Taken as a whole, the work cannot be relegated, along with decades' worth of mindless bodice-rippers, as a cheap imitation of sentimental Civil War fiction. Instead, it stands more as a character-driven piece. Though Belle fully supports the Confederate cause, the book is far from an apology for the Old South. If we look for a sense of place in Belle, we find it in the depictions of the family home, not in fanciful descriptions of rolling fields and lush magnolias. In this way, then, Arnow succeeds in creating an image of domestic pastoral, a welcome sanctuary from war and division. Belle and Victoria quietly personify in their home the values - respect, honor and self-determination - that the war is supposedly fought over. As Sandra L. Ballard rightly pointed out in the only published study of Belle to date, Belle can neither be pigeonholed as a spoiled child of the South nor as Confederacy incarnate. In fact, the book's best stand-alone scene comes when Belle gives aid and comfort to some Union guerillas.5 With a minimum of narrative sermonizing, Belle practices what she preaches in her home church and subordinates her allegiance to the Confederate cause to the Christian duty toward "strangers in our midst." Her other duty in this scene is that of surrogate mother to the soldiers, seeing much of her son William in the faces of these boys. Though her portrayal in this scene reminds readers of popular portrayals of Southern women during the war as feminine stalwarts of their family and their cause, in that order, Belle cannot be accurately described as a pioneer feminist character, since Arnow had no use for convenient labels, ideological or otherwise. As she is portrayed, Belle is simply a tireless force of nature, guiding her family through a time of extreme adversity led by her faith and inner courage.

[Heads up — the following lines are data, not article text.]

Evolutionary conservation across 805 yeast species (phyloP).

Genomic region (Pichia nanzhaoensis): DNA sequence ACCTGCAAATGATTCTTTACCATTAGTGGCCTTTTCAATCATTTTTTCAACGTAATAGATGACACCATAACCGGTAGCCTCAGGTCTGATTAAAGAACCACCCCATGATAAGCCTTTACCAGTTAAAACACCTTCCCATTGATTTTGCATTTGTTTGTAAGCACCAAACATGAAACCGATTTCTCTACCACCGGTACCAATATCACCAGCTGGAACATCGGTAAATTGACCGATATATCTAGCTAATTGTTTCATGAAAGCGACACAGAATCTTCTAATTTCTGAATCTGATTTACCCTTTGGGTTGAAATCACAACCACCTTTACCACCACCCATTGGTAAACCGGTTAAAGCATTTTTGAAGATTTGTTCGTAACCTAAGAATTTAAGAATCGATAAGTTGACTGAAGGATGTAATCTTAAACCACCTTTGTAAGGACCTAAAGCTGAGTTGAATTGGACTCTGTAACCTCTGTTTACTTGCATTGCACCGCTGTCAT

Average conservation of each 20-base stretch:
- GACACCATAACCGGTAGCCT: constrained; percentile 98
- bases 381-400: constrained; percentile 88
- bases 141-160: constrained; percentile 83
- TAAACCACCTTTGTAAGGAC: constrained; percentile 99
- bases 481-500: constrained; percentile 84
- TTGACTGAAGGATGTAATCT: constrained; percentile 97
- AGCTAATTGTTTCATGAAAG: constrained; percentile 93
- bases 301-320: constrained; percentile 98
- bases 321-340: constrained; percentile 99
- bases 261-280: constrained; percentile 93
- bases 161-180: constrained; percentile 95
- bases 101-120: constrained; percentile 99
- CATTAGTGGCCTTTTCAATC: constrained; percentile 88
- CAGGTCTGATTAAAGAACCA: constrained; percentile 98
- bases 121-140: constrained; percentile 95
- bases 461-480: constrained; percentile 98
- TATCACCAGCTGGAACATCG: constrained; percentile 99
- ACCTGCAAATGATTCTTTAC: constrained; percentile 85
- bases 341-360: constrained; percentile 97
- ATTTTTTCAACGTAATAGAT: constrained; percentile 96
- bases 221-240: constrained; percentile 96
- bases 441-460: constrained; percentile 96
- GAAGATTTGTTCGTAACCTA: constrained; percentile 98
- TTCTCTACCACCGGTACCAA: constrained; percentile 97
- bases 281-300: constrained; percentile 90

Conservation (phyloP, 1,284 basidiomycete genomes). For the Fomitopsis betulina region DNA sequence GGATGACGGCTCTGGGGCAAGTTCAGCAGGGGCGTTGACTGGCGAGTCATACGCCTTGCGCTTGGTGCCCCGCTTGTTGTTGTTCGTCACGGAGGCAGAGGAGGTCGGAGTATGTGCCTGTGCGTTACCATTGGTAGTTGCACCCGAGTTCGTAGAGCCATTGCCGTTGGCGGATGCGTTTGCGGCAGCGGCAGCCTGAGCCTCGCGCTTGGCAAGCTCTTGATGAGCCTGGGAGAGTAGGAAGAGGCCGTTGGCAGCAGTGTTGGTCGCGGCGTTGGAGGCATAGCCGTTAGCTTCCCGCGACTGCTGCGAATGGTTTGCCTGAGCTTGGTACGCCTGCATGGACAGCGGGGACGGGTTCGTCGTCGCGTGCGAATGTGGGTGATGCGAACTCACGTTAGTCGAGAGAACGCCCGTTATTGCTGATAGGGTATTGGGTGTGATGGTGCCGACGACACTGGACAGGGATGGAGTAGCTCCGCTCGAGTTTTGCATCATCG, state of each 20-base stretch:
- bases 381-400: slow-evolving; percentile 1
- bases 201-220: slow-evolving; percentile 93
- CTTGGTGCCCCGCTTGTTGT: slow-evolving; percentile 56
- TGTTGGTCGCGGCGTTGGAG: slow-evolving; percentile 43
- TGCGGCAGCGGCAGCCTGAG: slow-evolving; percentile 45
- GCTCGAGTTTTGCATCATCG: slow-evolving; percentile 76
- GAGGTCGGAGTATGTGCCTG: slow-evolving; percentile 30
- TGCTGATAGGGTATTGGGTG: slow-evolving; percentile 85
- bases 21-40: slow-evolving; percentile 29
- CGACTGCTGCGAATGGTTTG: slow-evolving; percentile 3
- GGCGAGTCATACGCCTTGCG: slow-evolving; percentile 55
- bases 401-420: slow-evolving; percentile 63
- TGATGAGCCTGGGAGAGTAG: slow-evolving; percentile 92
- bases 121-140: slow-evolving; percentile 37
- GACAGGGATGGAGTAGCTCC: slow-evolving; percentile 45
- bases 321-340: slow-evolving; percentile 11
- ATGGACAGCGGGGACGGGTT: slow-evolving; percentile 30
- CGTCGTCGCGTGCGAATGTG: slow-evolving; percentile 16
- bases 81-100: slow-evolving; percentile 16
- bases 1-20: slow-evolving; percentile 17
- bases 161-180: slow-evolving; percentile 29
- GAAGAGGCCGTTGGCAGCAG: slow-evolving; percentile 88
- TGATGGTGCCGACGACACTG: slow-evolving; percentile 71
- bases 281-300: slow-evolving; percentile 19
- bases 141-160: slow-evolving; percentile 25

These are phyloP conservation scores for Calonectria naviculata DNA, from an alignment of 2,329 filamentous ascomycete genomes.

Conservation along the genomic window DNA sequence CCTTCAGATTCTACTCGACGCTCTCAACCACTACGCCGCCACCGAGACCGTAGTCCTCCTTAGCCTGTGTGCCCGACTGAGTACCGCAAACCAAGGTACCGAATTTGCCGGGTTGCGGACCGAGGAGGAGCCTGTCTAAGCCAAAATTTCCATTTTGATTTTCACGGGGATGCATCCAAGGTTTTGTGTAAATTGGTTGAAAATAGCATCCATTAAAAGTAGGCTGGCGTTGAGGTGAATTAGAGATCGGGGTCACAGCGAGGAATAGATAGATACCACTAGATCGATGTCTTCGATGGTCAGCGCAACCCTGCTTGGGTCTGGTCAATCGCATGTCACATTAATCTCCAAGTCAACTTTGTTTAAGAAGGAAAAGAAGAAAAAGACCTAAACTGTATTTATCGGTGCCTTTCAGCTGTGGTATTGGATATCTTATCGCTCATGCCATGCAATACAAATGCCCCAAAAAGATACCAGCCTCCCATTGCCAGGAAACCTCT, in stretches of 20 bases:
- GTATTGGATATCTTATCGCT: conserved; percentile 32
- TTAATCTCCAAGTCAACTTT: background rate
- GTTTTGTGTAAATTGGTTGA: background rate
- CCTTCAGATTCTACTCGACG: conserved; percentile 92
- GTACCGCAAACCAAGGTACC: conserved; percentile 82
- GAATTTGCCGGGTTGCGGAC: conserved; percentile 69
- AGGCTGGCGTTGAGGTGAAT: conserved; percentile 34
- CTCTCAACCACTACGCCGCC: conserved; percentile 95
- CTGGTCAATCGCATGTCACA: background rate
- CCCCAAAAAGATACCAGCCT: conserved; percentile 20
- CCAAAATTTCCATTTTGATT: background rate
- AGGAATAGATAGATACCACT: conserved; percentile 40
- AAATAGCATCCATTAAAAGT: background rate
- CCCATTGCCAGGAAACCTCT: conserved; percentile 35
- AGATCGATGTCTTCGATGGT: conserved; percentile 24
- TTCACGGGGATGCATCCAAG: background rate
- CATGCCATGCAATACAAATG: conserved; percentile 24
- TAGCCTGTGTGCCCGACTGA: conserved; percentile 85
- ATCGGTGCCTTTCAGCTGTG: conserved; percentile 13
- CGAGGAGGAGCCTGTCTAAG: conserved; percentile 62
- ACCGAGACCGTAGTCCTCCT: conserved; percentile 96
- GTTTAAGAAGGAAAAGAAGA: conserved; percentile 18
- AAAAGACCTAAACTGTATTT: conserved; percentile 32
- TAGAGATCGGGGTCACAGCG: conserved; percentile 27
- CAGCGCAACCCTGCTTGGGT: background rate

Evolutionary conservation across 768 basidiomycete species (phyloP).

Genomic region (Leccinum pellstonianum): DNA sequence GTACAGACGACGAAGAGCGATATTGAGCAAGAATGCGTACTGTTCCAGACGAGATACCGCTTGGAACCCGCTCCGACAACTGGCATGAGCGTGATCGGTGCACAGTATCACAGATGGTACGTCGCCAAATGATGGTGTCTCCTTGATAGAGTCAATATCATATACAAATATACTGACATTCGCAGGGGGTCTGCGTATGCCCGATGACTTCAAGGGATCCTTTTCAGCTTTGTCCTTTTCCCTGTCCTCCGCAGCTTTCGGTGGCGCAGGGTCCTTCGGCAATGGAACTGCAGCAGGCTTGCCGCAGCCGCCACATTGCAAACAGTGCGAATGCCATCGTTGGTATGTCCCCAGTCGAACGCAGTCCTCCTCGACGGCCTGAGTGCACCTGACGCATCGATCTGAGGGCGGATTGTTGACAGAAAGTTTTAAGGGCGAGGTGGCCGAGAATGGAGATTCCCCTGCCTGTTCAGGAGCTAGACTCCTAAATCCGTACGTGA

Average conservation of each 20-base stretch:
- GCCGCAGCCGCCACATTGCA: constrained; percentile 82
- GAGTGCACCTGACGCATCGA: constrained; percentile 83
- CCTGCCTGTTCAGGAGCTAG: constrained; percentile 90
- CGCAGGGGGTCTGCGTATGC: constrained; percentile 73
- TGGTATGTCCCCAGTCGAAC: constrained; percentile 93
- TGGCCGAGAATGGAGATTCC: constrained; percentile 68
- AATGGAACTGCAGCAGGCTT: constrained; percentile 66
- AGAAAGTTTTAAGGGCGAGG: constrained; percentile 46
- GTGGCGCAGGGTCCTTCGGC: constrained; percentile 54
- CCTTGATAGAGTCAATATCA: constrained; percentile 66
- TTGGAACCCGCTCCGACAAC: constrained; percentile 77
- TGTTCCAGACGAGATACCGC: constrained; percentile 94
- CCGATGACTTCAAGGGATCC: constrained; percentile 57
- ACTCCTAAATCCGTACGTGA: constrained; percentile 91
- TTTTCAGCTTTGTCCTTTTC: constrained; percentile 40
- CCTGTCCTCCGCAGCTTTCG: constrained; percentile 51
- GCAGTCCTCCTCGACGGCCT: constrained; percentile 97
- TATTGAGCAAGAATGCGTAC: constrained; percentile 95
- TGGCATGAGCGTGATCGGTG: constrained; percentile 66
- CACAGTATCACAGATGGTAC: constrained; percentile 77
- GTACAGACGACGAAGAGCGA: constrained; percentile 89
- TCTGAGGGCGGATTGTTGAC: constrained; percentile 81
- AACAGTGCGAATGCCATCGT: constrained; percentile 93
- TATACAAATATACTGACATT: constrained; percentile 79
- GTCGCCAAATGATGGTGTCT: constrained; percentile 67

Though by the time she was writing Belle Arnow may well have dismissed "The Goat Who Was a Cow" as an apprentice work, a certain harmony is struck when the two works are compared side by side. The foremost similarity is the attention to character nuance and Arnow's ability to situate characters in place. At both ends of her career, Arnow avowedly avoided the temptation to burden her work with excessive pathos or paint her characters with the broad brush of "local color." Portraying Jezebel in "The Goat Who Was a Cow" as a backwards, lazy hill girl would likely have raised a chuckle from big-city readers, but Arnow knew her region well enough to recognize its values (not the least of which was pride) and imbue the character with these same values. Likewise, Belle easily could have been a one-dimensional Southern belle or a long-suffering wife/mother had Arnow ignored both her research and her upbringing. "Place" in these two works refers less to superficial trappings like dialect and more to an ethos of self-reliance and forthrightness that Arnow shared with her best fictional creations. In this way, then, it seems preferable to read Belle outside of the canon of Civil War historical fiction and instead cast Belle in the mold of The Dollmaker's Gertie Nevels. Both characters personify courage and resourcefulness, virtually define the phrase "strong woman," and typify the best qualities of their region.